Aletia Upstairs embodies Julia Berber – the fictional sister of Anita Berber, the historical figure famously painted in red by Otto Dix – to deliver a potent set of Weimar standards in this period-set cabaret.
A Queer Love of Dix, Hill Street Theatre, Edinburgh * * *
Upstairs cuts a striking figure in evocatively expressionistic maquillage and a period-appropriate outfit reminiscent of Dix’s paintings, which are projected onto the back of a stage as she talks and sings.
Sometimes breaking into a smattering of German, Upstairs delivers iconic numbers – including I Am a Vamp, Pirate Jenny and the Alabama Song – with resonant clarity and a biting intent aligned with her stage persona, which is both formidable and wry. The rapport with the audience is engaging, if occasionally a touch stiff. There are moments when patchy lighting hinders the impact of the delivery, however.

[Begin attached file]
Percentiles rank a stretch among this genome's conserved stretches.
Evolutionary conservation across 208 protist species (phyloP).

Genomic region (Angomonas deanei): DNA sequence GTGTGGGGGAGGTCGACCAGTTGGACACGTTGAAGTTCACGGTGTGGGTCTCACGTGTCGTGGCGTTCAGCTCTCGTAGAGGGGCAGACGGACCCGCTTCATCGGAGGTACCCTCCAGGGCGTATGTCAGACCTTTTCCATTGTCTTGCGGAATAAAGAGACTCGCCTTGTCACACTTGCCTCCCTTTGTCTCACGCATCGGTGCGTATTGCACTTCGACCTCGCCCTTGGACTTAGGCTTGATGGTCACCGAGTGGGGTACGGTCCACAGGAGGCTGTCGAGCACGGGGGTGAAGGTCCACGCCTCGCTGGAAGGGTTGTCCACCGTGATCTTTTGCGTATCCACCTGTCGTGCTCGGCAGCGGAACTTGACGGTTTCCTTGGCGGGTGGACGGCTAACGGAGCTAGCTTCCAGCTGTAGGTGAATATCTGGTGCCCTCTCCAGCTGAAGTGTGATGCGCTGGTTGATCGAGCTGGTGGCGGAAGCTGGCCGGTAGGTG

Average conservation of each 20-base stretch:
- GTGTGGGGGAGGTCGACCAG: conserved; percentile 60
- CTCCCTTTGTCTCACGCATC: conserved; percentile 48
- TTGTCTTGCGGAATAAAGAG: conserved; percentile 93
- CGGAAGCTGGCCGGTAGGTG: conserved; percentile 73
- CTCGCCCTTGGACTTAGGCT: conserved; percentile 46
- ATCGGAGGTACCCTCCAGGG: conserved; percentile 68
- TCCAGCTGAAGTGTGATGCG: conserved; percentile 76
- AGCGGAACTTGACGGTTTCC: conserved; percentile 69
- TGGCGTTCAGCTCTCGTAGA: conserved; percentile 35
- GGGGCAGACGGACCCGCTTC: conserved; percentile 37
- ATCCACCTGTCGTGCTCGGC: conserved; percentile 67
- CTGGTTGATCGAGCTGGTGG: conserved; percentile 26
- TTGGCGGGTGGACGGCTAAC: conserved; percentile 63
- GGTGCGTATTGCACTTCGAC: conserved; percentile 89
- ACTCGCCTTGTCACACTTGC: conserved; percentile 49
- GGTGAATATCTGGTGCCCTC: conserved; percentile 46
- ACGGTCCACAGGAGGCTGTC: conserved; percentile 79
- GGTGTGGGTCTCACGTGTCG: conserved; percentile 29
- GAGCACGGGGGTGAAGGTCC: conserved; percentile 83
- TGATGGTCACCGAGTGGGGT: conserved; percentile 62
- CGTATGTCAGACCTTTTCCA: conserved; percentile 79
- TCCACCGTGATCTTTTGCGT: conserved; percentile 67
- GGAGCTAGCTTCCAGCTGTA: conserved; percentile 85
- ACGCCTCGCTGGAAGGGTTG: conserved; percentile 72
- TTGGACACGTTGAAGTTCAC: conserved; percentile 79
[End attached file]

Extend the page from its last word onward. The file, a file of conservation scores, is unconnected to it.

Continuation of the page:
All the same, there’s no doubting Upstairs’s commitment both to the music’s form and to its contemporary political resonances. The correspondences between the corruption, prejudices and rising authoritarianism of 1920s Germany and today’s political scene are made abundantly clear. Some songs take on a real charge: Pirate Jenny is delivered with a stinging feminist edge and the queer anthem Lavender Song gets a rousing rendition too.
Until 25 August